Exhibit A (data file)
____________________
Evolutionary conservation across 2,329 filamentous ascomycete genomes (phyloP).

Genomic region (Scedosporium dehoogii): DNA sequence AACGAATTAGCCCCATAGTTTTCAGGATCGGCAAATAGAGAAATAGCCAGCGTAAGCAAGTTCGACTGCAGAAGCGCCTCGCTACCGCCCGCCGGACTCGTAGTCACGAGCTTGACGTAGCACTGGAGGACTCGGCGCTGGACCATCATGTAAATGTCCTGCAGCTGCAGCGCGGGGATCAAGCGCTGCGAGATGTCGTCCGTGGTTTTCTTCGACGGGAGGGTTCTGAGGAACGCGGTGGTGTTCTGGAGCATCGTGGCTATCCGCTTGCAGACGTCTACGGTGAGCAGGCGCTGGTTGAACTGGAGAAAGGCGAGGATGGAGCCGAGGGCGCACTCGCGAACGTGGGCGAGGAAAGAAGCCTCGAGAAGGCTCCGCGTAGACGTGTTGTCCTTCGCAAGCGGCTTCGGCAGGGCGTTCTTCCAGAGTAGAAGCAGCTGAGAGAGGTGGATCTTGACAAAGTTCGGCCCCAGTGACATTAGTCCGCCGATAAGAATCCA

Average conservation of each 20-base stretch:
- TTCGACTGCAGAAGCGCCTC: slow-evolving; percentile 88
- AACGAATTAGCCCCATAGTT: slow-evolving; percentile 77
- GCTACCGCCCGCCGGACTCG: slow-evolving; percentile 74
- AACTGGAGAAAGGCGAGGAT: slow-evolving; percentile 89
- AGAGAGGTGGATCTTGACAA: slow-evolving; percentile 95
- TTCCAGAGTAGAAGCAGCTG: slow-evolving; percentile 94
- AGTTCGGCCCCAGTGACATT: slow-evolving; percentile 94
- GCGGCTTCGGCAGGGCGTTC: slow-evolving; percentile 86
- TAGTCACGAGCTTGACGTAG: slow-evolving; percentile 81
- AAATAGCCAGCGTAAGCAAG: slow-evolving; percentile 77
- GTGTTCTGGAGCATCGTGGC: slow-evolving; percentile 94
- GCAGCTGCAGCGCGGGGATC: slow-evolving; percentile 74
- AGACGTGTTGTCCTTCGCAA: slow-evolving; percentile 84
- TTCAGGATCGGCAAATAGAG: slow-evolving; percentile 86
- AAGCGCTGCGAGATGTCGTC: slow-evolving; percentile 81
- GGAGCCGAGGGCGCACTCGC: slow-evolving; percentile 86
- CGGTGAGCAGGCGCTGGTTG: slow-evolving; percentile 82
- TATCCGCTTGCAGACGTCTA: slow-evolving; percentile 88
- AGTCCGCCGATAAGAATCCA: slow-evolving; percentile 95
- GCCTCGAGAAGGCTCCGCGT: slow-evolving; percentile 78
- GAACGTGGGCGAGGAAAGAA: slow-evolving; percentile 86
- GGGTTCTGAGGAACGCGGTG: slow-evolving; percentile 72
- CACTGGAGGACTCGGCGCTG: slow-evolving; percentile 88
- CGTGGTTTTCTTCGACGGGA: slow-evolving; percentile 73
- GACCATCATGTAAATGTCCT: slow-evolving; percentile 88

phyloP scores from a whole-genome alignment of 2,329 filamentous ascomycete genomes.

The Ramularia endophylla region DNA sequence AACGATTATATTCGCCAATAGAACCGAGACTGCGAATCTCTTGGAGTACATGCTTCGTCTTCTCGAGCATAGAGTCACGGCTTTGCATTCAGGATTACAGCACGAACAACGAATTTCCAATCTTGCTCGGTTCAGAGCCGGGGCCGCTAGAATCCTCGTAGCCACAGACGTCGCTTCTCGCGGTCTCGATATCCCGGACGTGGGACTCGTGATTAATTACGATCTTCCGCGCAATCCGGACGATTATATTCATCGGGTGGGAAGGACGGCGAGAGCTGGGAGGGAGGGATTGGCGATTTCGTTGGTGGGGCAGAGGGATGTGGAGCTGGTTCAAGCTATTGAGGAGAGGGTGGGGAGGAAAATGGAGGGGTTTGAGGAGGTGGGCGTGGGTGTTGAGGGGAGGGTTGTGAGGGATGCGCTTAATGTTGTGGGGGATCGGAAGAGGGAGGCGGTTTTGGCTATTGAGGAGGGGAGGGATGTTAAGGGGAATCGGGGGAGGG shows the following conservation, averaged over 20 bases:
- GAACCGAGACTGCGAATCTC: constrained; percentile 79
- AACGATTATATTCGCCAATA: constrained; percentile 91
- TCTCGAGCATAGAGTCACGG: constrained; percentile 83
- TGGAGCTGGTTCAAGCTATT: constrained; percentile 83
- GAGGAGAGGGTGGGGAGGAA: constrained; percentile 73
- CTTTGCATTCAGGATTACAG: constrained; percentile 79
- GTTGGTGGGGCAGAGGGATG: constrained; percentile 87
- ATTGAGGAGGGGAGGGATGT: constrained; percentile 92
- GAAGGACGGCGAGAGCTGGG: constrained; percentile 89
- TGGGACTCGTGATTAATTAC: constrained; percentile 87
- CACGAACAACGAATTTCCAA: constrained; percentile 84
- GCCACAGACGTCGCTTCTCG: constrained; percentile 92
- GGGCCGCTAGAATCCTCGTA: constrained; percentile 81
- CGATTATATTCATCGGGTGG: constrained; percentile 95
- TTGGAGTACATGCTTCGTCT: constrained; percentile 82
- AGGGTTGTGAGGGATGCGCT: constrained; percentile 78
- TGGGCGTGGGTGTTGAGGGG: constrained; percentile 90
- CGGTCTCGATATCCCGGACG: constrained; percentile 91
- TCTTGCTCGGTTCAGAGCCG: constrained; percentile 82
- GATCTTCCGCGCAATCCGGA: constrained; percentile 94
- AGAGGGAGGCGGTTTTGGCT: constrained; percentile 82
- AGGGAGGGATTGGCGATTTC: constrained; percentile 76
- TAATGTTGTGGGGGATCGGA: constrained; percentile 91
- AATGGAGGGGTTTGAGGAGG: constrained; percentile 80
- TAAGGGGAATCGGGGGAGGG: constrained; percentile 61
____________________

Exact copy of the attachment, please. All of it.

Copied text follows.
Evolutionary conservation across 2,329 filamentous ascomycete genomes (phyloP).

Genomic region (Scedosporium dehoogii): DNA sequence AACGAATTAGCCCCATAGTTTTCAGGATCGGCAAATAGAGAAATAGCCAGCGTAAGCAAGTTCGACTGCAGAAGCGCCTCGCTACCGCCCGCCGGACTCGTAGTCACGAGCTTGACGTAGCACTGGAGGACTCGGCGCTGGACCATCATGTAAATGTCCTGCAGCTGCAGCGCGGGGATCAAGCGCTGCGAGATGTCGTCCGTGGTTTTCTTCGACGGGAGGGTTCTGAGGAACGCGGTGGTGTTCTGGAGCATCGTGGCTATCCGCTTGCAGACGTCTACGGTGAGCAGGCGCTGGTTGAACTGGAGAAAGGCGAGGATGGAGCCGAGGGCGCACTCGCGAACGTGGGCGAGGAAAGAAGCCTCGAGAAGGCTCCGCGTAGACGTGTTGTCCTTCGCAAGCGGCTTCGGCAGGGCGTTCTTCCAGAGTAGAAGCAGCTGAGAGAGGTGGATCTTGACAAAGTTCGGCCCCAGTGACATTAGTCCGCCGATAAGAATCCA

Average conservation of each 20-base stretch:
- TTCGACTGCAGAAGCGCCTC: slow-evolving; percentile 88
- AACGAATTAGCCCCATAGTT: slow-evolving; percentile 77
- GCTACCGCCCGCCGGACTCG: slow-evolving; percentile 74
- AACTGGAGAAAGGCGAGGAT: slow-evolving; percentile 89
- AGAGAGGTGGATCTTGACAA: slow-evolving; percentile 95
- TTCCAGAGTAGAAGCAGCTG: slow-evolving; percentile 94
- AGTTCGGCCCCAGTGACATT: slow-evolving; percentile 94
- GCGGCTTCGGCAGGGCGTTC: slow-evolving; percentile 86
- TAGTCACGAGCTTGACGTAG: slow-evolving; percentile 81
- AAATAGCCAGCGTAAGCAAG: slow-evolving; percentile 77
- GTGTTCTGGAGCATCGTGGC: slow-evolving; percentile 94
- GCAGCTGCAGCGCGGGGATC: slow-evolving; percentile 74
- AGACGTGTTGTCCTTCGCAA: slow-evolving; percentile 84
- TTCAGGATCGGCAAATAGAG: slow-evolving; percentile 86
- AAGCGCTGCGAGATGTCGTC: slow-evolving; percentile 81
- GGAGCCGAGGGCGCACTCGC: slow-evolving; percentile 86
- CGGTGAGCAGGCGCTGGTTG: slow-evolving; percentile 82
- TATCCGCTTGCAGACGTCTA: slow-evolving; percentile 88
- AGTCCGCCGATAAGAATCCA: slow-evolving; percentile 95
- GCCTCGAGAAGGCTCCGCGT: slow-evolving; percentile 78
- GAACGTGGGCGAGGAAAGAA: slow-evolving; percentile 86
- GGGTTCTGAGGAACGCGGTG: slow-evolving; percentile 72
- CACTGGAGGACTCGGCGCTG: slow-evolving; percentile 88
- CGTGGTTTTCTTCGACGGGA: slow-evolving; percentile 73
- GACCATCATGTAAATGTCCT: slow-evolving; percentile 88

phyloP scores from a whole-genome alignment of 2,329 filamentous ascomycete genomes.

The Ramularia endophylla region DNA sequence AACGATTATATTCGCCAATAGAACCGAGACTGCGAATCTCTTGGAGTACATGCTTCGTCTTCTCGAGCATAGAGTCACGGCTTTGCATTCAGGATTACAGCACGAACAACGAATTTCCAATCTTGCTCGGTTCAGAGCCGGGGCCGCTAGAATCCTCGTAGCCACAGACGTCGCTTCTCGCGGTCTCGATATCCCGGACGTGGGACTCGTGATTAATTACGATCTTCCGCGCAATCCGGACGATTATATTCATCGGGTGGGAAGGACGGCGAGAGCTGGGAGGGAGGGATTGGCGATTTCGTTGGTGGGGCAGAGGGATGTGGAGCTGGTTCAAGCTATTGAGGAGAGGGTGGGGAGGAAAATGGAGGGGTTTGAGGAGGTGGGCGTGGGTGTTGAGGGGAGGGTTGTGAGGGATGCGCTTAATGTTGTGGGGGATCGGAAGAGGGAGGCGGTTTTGGCTATTGAGGAGGGGAGGGATGTTAAGGGGAATCGGGGGAGGG shows the following conservation, averaged over 20 bases:
- GAACCGAGACTGCGAATCTC: constrained; percentile 79
- AACGATTATATTCGCCAATA: constrained; percentile 91
- TCTCGAGCATAGAGTCACGG: constrained; percentile 83
- TGGAGCTGGTTCAAGCTATT: constrained; percentile 83
- GAGGAGAGGGTGGGGAGGAA: constrained; percentile 73
- CTTTGCATTCAGGATTACAG: constrained; percentile 79
- GTTGGTGGGGCAGAGGGATG: constrained; percentile 87
- ATTGAGGAGGGGAGGGATGT: constrained; percentile 92
- GAAGGACGGCGAGAGCTGGG: constrained; percentile 89
- TGGGACTCGTGATTAATTAC: constrained; percentile 87
- CACGAACAACGAATTTCCAA: constrained; percentile 84
- GCCACAGACGTCGCTTCTCG: constrained; percentile 92
- GGGCCGCTAGAATCCTCGTA: constrained; percentile 81
- CGATTATATTCATCGGGTGG: constrained; percentile 95
- TTGGAGTACATGCTTCGTCT: constrained; percentile 82
- AGGGTTGTGAGGGATGCGCT: constrained; percentile 78
- TGGGCGTGGGTGTTGAGGGG: constrained; percentile 90
- CGGTCTCGATATCCCGGACG: constrained; percentile 91
- TCTTGCTCGGTTCAGAGCCG: constrained; percentile 82
- GATCTTCCGCGCAATCCGGA: constrained; percentile 94
- AGAGGGAGGCGGTTTTGGCT: constrained; percentile 82
- AGGGAGGGATTGGCGATTTC: constrained; percentile 76
- TAATGTTGTGGGGGATCGGA: constrained; percentile 91
- AATGGAGGGGTTTGAGGAGG: constrained; percentile 80
- TAAGGGGAATCGGGGGAGGG: constrained; percentile 61